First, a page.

Supreme Court, Appellate Division, Third Department, New York.

The PEOPLE of the State of New York, Respondent,


Kevin HALPIN, Appellant.

May 6, 1999.

Randall E. Kehoe, Albany, for appellant.

Donald A. Williams, District Attorney (Joan Gudesblatt Lamb of counsel), Kingston, for respondent.



Appeal from a judgment of the County Court of Ulster County (Bruhn, J.), rendered February 18, 1998, convicting defendant upon his plea of guilty of the crime of driving while intoxicated.

In full satisfaction of a two-count indictment, defendant pleaded guilty to the crime of driving while intoxicated. He was sentenced to a term of 1 to 3 years in prison. On appeal, he contends that the indictment was defective and that County Court erred in accepting his guilty plea without granting his request for new assigned counsel.

[1][2] Turning to defendant's challenge to the indictment, we note that "[t]he proper method of challenging the facial validity of an indictment is by a pretrial motion to dismiss and when not timely raised, the issue is not preserved for appellate review"(People v. Warden, 170 A.D.2d 469, 469, 565 N.Y.S.2d 828,lv. denied77 N.Y.2d 968, 570 N.Y.S.2d 502, 573 N.E.2d 590; see, People v. Iannone, 45 N.Y.2d 589, 600, 412 N.Y.S.2d 110, 384 N.E.2d 656). Here, defendant failed to include the alleged defects contained in the indictment in the stipulation in lieu of motions. In addition, the transcript of the plea proceedings indicates defendant's consent to an amendment of the indictment reflecting that the first count was based upon a chemical analysis of his blood and not his breath. Therefore, he waived his right to challenge the indictment on appeal. In any event, were we to address the merits, we would find defendant's claim unavailing inasmuch as he has failed to demonstrate that the amendment changed the theory of the case as presented to the Grand Jury or otherwise prejudiced him (see,CPL 200.70[1]; People v. Teribury, 229 A.D.2d 829, 829-830, 646 N.Y.S.2d 724; People v. Diaz, 175 A.D.2d 412, 413, 572 N.Y.S.2d 481,lv. denied79 N.Y.2d 826, 580 N.Y.S.2d 206, 588 N.E.2d 104).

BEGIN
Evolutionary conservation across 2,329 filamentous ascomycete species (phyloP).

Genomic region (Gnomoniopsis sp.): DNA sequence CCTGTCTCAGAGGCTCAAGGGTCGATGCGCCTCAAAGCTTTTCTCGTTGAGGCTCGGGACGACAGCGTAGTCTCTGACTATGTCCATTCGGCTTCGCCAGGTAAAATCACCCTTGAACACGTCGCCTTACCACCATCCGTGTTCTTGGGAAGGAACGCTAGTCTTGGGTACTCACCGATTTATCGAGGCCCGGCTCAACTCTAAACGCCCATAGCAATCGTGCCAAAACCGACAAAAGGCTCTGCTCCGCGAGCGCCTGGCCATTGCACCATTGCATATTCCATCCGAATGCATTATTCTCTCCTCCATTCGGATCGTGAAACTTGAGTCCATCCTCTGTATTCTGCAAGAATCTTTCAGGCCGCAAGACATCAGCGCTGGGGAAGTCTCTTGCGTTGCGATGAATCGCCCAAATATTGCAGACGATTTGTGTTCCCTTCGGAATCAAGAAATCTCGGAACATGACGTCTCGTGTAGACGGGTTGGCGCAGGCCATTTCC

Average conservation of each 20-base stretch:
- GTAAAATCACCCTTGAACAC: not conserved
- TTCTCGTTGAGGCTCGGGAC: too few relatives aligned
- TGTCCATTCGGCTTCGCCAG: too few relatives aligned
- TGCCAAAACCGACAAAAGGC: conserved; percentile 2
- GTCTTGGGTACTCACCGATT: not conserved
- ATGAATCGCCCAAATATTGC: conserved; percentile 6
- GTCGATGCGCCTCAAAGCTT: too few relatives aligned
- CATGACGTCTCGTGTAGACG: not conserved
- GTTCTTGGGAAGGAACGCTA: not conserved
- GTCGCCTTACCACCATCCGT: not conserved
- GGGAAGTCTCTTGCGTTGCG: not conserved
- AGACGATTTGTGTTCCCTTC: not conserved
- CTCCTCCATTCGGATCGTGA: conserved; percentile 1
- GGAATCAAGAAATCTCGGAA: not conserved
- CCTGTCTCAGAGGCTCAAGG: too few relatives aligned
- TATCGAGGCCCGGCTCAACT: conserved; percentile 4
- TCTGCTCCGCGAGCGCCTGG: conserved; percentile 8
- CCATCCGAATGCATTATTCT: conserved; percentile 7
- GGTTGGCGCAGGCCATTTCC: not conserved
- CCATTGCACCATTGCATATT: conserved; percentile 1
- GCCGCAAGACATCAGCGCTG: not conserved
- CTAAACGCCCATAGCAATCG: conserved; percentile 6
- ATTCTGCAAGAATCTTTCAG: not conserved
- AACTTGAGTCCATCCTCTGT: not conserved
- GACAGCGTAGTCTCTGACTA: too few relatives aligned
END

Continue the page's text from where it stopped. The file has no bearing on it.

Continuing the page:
[3][4] Likewise, we are unpersuaded by defendant's claim that County Court erred in failing to appoint new counsel prior to accepting his plea. "To be entitled to a new assigned counsel, the defendant must show 'good cause' for substitution, such as a conflict of interest or other irreconcilable conflict with counsel * * * "(People v. Burnett, 228 A.D.2d 788, 791, 644 N.Y.S.2d 79 [citations omitted]; see, People v. Sides, 75 N.Y.2d 822, 824, 552 N.Y.S.2d 555, 551 N.E.2d 1233; People v. Tenace, 256 A.D.2d 928, 930, 682 N.Y.S.2d 279, 281). County Court made an inquiry to ascertain the reason for defendant's dissatisfaction with his attorney and, in our view, did not improvidently exercise its discretion since defendant failed to demonstrate that substitution was warranted. Thus, we find no error in County Court's acceptance of defendant's guilty plea, which the record reveals was knowing, voluntary and intelligent**581 (see, People v. Soto, 259 A.D.2d 904, 686 N.Y.S.2d 897; People v. Feliciano, 240 A.D.2d 903, 659 N.Y.S.2d 125).

ORDERED that the judgment is affirmed.


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